NEPA SCENE PODCAST: Playwriting, filmmaking, and reviewing movies in NEPA with Jeff Boam
Recorded and produced every week by Internet marketing company Coal Creative in their production studio in downtown Wilkes-Barre, the award-winning NEPA Scene Podcast presents honest, uncensored interviews and in-depth discussions about local arts, entertainment, and the issues that matter to Northeastern Pennsylvania.
The live, multi-camera show streams in high definition on NEPA Scene’s Facebook page on Wednesday nights at 7 p.m. and is hosted by Rich Howells, editor and founder of NEPA Scene; Brittany Boote, owner of Boote Photography Studio in Forty Fort; and Johnny Popko, the senior marketing consultant at local radio stations Alt 92.1, Rock 107, and ESPN Radio. Viewers are encouraged to tune in during each hour-long episode and interact during the Facebook Live stream so that the hosts can address comments and answer questions as they come in.
In Episode 34, we sit down with Jeff Boam, an award-winning playwright, filmmaker, founder of Richlier Moving Picture Company, and movie commentator for WBRE, “PA Live,” and WNEP, before the debut of his new boxing comedy, “Man on a Canvas,” at the Olde Brick Theatre in Scranton, opening Friday, Nov. 10 and running through Sunday, Nov. 19.
Beer Boys is hosting a Sierra Nevada Brewing Company tap takeover next Wednesday, so to celebrate, we drink crowlers of their Sidecar Orange Pale Ale and Oktoberfest, as well as Imperial Pumpkin Porter by Epic Brewing Utah that was put through a Randall of pumpkin pie and cinnamon sticks, which was made exclusively at Beer Boys. Boam once worked for a beer distributor, so we talk about the beers and their various standout flavors.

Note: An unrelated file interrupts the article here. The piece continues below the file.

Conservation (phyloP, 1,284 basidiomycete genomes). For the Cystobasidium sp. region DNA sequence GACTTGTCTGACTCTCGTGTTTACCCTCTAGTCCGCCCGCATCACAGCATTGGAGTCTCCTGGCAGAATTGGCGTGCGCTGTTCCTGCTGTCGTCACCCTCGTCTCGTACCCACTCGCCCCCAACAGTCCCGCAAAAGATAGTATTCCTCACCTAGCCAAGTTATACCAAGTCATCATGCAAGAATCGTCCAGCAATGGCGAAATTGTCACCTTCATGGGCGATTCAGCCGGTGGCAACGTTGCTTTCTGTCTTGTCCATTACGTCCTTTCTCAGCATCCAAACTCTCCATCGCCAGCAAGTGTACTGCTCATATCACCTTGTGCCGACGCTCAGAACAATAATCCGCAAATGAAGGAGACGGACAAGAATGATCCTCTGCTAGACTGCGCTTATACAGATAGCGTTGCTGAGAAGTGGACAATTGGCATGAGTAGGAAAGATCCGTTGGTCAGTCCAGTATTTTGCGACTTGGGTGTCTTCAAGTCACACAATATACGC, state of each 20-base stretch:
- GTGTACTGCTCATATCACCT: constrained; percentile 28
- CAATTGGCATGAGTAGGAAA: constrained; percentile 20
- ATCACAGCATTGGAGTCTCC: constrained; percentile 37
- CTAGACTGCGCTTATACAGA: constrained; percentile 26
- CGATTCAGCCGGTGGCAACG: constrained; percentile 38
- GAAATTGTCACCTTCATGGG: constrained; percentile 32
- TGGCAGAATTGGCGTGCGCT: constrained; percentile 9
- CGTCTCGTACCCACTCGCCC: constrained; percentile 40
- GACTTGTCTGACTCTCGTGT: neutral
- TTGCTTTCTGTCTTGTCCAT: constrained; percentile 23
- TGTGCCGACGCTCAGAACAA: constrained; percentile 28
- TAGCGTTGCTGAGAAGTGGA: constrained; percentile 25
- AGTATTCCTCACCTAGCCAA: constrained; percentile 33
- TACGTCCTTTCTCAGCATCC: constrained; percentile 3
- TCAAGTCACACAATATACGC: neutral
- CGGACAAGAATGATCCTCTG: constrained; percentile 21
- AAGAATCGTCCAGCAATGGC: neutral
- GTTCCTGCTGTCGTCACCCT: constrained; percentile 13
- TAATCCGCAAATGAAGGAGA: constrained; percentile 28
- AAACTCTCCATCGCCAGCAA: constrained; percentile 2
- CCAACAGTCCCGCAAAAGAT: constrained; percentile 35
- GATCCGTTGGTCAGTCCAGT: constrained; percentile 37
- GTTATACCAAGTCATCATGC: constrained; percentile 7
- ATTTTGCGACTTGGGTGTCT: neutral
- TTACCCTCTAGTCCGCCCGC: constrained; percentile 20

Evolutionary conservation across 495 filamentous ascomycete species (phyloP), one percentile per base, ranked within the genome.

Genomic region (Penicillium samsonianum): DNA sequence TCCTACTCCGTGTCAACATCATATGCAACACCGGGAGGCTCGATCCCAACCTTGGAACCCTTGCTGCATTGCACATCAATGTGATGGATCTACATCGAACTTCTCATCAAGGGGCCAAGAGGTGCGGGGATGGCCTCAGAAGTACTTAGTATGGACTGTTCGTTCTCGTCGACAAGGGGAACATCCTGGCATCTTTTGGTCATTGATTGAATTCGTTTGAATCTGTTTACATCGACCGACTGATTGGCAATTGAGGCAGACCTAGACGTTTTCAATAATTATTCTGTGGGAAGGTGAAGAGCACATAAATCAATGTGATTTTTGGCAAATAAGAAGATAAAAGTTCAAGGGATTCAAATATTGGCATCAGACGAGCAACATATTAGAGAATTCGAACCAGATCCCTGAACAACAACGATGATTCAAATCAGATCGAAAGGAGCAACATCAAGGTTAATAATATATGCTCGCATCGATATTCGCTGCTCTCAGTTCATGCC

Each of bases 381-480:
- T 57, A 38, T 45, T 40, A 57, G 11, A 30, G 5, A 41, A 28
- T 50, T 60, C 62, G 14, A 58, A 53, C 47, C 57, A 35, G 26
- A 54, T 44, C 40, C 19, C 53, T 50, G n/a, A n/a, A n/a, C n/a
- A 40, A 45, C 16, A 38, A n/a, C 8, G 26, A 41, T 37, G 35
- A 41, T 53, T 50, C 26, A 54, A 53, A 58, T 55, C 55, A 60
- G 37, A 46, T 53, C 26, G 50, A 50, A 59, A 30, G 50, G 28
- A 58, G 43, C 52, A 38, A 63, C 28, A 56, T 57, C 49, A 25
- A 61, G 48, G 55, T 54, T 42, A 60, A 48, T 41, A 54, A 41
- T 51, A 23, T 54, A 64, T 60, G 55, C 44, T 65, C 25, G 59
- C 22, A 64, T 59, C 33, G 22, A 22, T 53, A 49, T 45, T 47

During the interview, we talk about his interests as a kid influencing his writing, how his playwriting launched in college, the writing process, independent filmmaking and the creation of “Charlie Chaplin’s Body,” the difficulty in getting original work made, his long relationship with Diva Productions, producing plays in the intimate Olde Brick Theatre, casting in a small area, actors interpreting his characters, his inspiration for “Man on a Canvas,” the Marx Brothers and bringing screwball comedy to modern audiences, classic comedy versus contemporary comedy, his advice to other playwrights who want to get their work produced, reviewing movies in print and on television, unexpectedly making a documentary about residents of West Pittston, his upcoming true crime work, awards he has received, preparing for fatherhood and balancing work with being a dad, and more.
We also answer some questions and comments from live viewers.
Showtimes for “Man on a Canvas” at The Olde Brick Theatre (126 W. Market St., Scranton) are on Nov. 10, 11, 17, and 18 at 8 p.m. and Nov. 12 and 19 at 2 p.m. Tickets are $12 for general admission and $10 for seniors. Call 570-209-7766 for reservations. For more information, see this article.
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